How Drought Friendly is Garden Grove’s New Indoor Water Park?

Amid an historic statewide drought that is prompting homeowners to let lawns go brown and cities to crack down on wasteful water users, a $250 million indoor water park resort set to open in Garden Grove next year, has raised some eyebrows.

However, despite the bad visuals of resort guests frolicking in precious water resources during such a time, city officials and a spokesperson for the Great Wolf Lodge Water Park Hotel say the facility is equipped with a state-of-the-art system that recaptures and recycles 98 percent of the park's water.

The Garden Grove project is not the only water park in the state that has drawn increased scrutiny since April, when Gov. Jerry Brown imposed a mandatory 25 percent reduction in water use statewide.

In the Northern California city of Dublin, residents have questioned the timing of construction of a $35 million outdoor water park, a 2007 project that was stalled during the recession. A water park deal in Temecula also fell through earlier this year after the project failed to secure financing and an assurance from the local water district that it would supply the park with water.

Yet, Susie Storey, communications director for Great Wolf Resorts, Inc., claims the entire water park will use less water than an Olympic-sized pool, or about 600,000 gallons of water.

"We take pride in having the best sanitation and filtration system technology in the industry so we can effective filter, treat and recirculate almost all of the waterpark's water," Storey wrote in an email. "Because our waterpark is indoors, we can control the humidity and temperature in the park, thus minimizing water loss due to evaporation."

Construction of the indoor water park along Harbor Boulevard in Garden Grove.

Construction of the indoor water park along Harbor Boulevard in Garden Grove.

Officials in Garden Grove are keen on seeing the water park succeed, as the city has subsidized the project to the tune of $70 million. They're also banking heavily on new sales and hotel room taxes generated from the project -- an estimated $8 million a year -- to help stabilize the city's budget.

The water park project dates back to 2003, when the city's redevelopment agency first began the process of acquiring the property, a former recreational vehicle park, which they ultimate transferred to the developer free of charge.

Construction was stalled starting in 2011, when the state eliminated redevelopment agencies to recoup property tax revenues for the state coffers. The project finally broke ground in 2014, and is slated to open next spring.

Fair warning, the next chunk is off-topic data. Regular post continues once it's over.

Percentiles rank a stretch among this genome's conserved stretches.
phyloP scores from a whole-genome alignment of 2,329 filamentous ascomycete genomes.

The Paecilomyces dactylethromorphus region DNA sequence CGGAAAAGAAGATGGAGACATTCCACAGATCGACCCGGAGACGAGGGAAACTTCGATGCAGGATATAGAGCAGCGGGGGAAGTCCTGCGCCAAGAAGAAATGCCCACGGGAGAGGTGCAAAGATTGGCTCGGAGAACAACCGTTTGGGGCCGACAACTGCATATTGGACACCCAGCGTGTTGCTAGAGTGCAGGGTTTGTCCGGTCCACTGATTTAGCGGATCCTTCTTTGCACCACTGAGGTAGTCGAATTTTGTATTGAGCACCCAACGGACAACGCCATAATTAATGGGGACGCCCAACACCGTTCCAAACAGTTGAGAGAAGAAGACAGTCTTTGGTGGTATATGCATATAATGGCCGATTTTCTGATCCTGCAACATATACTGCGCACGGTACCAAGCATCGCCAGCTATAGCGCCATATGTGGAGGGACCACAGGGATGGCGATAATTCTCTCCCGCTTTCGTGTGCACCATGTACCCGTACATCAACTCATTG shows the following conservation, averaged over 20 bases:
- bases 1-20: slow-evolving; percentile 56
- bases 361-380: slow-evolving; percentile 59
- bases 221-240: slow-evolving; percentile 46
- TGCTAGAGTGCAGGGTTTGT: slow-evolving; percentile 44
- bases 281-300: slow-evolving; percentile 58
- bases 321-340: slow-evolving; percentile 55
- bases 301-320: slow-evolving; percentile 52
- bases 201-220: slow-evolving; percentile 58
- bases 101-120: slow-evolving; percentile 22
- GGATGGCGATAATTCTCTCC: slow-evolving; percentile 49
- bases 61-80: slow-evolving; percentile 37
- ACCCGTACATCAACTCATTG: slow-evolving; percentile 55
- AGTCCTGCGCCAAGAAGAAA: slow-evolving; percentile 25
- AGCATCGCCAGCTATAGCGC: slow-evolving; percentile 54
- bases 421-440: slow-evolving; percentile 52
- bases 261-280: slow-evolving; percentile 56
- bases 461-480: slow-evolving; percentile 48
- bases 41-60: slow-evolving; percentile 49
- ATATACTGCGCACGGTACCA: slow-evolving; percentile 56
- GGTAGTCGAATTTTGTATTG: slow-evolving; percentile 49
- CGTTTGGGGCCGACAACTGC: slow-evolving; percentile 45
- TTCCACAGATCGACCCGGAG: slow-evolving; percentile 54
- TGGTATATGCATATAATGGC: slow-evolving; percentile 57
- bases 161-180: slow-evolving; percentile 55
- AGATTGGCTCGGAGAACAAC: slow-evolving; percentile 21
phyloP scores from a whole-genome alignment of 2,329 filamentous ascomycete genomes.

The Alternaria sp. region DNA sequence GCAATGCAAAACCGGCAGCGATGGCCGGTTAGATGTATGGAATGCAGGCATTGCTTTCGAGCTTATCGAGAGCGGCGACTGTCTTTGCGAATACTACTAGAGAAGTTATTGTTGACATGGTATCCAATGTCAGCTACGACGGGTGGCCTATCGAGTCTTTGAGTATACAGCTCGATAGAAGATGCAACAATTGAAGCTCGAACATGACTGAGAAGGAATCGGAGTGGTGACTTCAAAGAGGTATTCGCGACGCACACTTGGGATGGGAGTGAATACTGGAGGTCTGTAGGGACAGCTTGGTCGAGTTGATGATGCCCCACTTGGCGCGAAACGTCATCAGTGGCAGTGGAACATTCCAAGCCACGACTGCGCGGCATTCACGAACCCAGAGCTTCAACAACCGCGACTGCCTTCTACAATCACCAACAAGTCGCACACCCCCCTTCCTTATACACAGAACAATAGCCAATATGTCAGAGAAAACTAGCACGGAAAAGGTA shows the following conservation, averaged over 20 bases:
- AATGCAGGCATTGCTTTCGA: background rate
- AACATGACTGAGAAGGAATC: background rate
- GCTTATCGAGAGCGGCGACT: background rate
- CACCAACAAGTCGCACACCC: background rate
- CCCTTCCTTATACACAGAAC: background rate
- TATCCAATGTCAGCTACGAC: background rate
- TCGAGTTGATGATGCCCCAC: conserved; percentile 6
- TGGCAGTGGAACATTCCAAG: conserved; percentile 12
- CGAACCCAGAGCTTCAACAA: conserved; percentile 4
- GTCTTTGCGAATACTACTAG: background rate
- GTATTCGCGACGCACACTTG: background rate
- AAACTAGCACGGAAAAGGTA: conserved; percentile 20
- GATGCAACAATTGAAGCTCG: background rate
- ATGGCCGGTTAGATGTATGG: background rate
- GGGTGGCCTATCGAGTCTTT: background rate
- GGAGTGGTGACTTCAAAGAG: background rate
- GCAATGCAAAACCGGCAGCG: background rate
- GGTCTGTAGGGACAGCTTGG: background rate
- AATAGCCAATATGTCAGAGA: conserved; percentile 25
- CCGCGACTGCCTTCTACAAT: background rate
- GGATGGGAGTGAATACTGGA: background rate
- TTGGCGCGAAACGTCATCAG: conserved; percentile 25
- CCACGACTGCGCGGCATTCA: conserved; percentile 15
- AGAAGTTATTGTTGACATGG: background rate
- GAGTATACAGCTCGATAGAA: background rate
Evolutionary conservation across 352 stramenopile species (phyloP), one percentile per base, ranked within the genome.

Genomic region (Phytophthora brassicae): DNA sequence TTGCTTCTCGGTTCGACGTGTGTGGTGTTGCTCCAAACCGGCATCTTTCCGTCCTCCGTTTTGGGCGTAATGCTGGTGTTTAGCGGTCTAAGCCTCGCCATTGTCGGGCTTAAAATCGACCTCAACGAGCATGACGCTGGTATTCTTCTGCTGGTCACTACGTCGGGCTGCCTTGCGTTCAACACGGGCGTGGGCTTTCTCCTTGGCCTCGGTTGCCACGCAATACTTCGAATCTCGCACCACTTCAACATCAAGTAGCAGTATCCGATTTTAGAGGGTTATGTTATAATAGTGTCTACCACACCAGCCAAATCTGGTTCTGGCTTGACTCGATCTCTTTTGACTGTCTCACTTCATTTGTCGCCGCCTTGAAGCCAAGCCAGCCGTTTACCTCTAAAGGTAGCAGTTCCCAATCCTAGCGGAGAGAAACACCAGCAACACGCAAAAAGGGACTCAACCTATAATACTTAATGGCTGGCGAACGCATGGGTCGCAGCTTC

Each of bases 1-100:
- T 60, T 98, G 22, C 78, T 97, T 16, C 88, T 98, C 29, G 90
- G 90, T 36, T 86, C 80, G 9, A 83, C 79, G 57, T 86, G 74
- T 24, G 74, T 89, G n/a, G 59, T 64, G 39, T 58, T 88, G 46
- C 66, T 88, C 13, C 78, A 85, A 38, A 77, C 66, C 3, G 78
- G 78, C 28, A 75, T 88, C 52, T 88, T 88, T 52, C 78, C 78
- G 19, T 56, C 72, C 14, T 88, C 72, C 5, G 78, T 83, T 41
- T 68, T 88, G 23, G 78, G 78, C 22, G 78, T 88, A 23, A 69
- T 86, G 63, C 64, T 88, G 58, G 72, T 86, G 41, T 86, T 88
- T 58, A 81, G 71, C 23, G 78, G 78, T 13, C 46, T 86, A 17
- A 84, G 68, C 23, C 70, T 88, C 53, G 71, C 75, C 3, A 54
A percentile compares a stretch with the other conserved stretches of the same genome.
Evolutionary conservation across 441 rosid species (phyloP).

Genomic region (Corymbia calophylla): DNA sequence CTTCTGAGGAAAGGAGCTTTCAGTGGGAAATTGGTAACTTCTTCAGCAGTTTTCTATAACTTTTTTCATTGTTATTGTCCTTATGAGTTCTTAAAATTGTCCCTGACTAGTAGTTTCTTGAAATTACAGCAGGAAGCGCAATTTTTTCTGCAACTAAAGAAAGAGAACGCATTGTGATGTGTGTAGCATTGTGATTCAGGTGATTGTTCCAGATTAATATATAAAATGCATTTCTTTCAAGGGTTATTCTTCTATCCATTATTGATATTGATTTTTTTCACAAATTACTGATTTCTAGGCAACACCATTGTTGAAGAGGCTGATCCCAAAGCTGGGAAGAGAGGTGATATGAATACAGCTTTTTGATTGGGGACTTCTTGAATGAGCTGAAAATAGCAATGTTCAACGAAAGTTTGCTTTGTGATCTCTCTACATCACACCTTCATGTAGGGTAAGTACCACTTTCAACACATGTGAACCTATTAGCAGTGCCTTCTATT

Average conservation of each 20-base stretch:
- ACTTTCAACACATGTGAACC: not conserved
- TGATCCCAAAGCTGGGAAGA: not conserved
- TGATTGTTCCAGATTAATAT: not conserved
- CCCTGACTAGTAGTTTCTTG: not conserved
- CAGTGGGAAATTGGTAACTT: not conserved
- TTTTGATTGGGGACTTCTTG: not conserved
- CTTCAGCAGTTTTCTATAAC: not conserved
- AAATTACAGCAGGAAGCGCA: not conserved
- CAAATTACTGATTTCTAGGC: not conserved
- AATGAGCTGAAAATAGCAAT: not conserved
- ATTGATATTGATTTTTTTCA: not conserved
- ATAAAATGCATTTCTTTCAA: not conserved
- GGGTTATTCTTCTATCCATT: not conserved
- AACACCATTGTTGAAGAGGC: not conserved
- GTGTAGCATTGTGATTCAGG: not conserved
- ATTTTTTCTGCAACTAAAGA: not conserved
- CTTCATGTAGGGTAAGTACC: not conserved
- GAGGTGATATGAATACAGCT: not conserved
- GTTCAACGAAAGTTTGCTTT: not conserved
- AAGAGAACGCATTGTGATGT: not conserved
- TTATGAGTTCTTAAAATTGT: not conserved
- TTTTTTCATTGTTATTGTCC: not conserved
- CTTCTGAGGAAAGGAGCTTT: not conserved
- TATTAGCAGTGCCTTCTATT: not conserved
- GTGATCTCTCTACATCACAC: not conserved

The Wisconsin-based company already owns and operates twelve water parks, and the Garden Grove location will be it thirteenth and largest. Prices will range from $250 to $600 a night.

Public Works Director Bill Murray says when you look at the big picture, water use at the hotel is not a concern given the resort's recycling system. The state does not restrict filling recreational parks like the Great Wolf Lodge so long as they recycle and recirculate water, he said.

A greater concern is the city's need to cut usage by 20 percent, the equivalent of filling 50 water park hotels, he said.

The average Garden Grove home uses 98 gallons a day.

For a family of four to stay in one hotel room and use the water park consumes about 231 gallons a day, according to a water assessment for the project. Compare that with about 150 gallons of water a day for a regular hotel room, Murray said.

The 600-room hotel will also need to comply with regulations for all hotels, such as asking guests to forgo daily laundering of linens and towels, and only serving drinking water upon request.

Storey adds that the resort is equipped with low-flow showers, toilets and faucets, and uses drought resistant landscaping.

"It certainly doesn't help that the park is opening during the drought," Murray said. "That being said we approved the water park in 2010 when we experienced 30% above normal rainfall. We were not in a drought when we executed the entitlement agreements with the developer."

"Many residents think we should just stop construction, [but] unfortunately without a state mandate to do so we would be sued," Murray added.

Learn more about county water conservation rebate programs at

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